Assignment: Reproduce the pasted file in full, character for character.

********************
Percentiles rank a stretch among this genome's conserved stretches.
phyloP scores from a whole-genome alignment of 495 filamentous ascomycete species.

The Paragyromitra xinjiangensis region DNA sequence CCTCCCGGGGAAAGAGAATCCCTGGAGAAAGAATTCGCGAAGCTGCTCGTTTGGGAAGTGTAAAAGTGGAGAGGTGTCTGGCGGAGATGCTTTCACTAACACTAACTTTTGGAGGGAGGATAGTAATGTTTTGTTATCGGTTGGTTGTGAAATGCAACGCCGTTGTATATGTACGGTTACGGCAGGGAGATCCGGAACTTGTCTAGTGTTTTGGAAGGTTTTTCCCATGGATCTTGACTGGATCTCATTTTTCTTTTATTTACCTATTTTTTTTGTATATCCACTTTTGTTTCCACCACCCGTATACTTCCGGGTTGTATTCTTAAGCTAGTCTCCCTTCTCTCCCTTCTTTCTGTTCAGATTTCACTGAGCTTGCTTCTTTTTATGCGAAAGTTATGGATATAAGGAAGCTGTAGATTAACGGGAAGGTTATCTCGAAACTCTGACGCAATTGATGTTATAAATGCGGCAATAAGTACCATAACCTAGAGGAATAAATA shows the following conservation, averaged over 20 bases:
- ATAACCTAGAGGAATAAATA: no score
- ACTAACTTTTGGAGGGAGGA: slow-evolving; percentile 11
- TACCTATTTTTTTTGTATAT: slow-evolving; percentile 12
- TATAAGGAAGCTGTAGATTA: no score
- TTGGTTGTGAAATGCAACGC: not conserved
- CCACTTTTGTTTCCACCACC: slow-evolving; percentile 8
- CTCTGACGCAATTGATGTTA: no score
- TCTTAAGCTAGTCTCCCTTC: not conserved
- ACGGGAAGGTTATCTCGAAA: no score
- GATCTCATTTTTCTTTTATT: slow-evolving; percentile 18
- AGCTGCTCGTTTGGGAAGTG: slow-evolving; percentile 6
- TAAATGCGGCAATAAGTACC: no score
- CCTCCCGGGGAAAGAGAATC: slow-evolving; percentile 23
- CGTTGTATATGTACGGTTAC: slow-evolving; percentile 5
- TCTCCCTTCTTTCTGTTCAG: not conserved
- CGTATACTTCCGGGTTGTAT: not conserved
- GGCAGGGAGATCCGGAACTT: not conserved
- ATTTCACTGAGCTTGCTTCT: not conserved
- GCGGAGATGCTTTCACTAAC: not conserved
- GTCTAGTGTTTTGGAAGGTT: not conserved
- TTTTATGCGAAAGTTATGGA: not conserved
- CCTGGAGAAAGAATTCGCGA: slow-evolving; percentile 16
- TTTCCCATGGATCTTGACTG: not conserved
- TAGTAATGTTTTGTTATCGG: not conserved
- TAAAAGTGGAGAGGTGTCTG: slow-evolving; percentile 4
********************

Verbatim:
Percentiles rank a stretch among this genome's conserved stretches.
phyloP scores from a whole-genome alignment of 495 filamentous ascomycete species.

The Paragyromitra xinjiangensis region DNA sequence CCTCCCGGGGAAAGAGAATCCCTGGAGAAAGAATTCGCGAAGCTGCTCGTTTGGGAAGTGTAAAAGTGGAGAGGTGTCTGGCGGAGATGCTTTCACTAACACTAACTTTTGGAGGGAGGATAGTAATGTTTTGTTATCGGTTGGTTGTGAAATGCAACGCCGTTGTATATGTACGGTTACGGCAGGGAGATCCGGAACTTGTCTAGTGTTTTGGAAGGTTTTTCCCATGGATCTTGACTGGATCTCATTTTTCTTTTATTTACCTATTTTTTTTGTATATCCACTTTTGTTTCCACCACCCGTATACTTCCGGGTTGTATTCTTAAGCTAGTCTCCCTTCTCTCCCTTCTTTCTGTTCAGATTTCACTGAGCTTGCTTCTTTTTATGCGAAAGTTATGGATATAAGGAAGCTGTAGATTAACGGGAAGGTTATCTCGAAACTCTGACGCAATTGATGTTATAAATGCGGCAATAAGTACCATAACCTAGAGGAATAAATA shows the following conservation, averaged over 20 bases:
- ATAACCTAGAGGAATAAATA: no score
- ACTAACTTTTGGAGGGAGGA: slow-evolving; percentile 11
- TACCTATTTTTTTTGTATAT: slow-evolving; percentile 12
- TATAAGGAAGCTGTAGATTA: no score
- TTGGTTGTGAAATGCAACGC: not conserved
- CCACTTTTGTTTCCACCACC: slow-evolving; percentile 8
- CTCTGACGCAATTGATGTTA: no score
- TCTTAAGCTAGTCTCCCTTC: not conserved
- ACGGGAAGGTTATCTCGAAA: no score
- GATCTCATTTTTCTTTTATT: slow-evolving; percentile 18
- AGCTGCTCGTTTGGGAAGTG: slow-evolving; percentile 6
- TAAATGCGGCAATAAGTACC: no score
- CCTCCCGGGGAAAGAGAATC: slow-evolving; percentile 23
- CGTTGTATATGTACGGTTAC: slow-evolving; percentile 5
- TCTCCCTTCTTTCTGTTCAG: not conserved
- CGTATACTTCCGGGTTGTAT: not conserved
- GGCAGGGAGATCCGGAACTT: not conserved
- ATTTCACTGAGCTTGCTTCT: not conserved
- GCGGAGATGCTTTCACTAAC: not conserved
- GTCTAGTGTTTTGGAAGGTT: not conserved
- TTTTATGCGAAAGTTATGGA: not conserved
- CCTGGAGAAAGAATTCGCGA: slow-evolving; percentile 16
- TTTCCCATGGATCTTGACTG: not conserved
- TAGTAATGTTTTGTTATCGG: not conserved
- TAAAAGTGGAGAGGTGTCTG: slow-evolving; percentile 4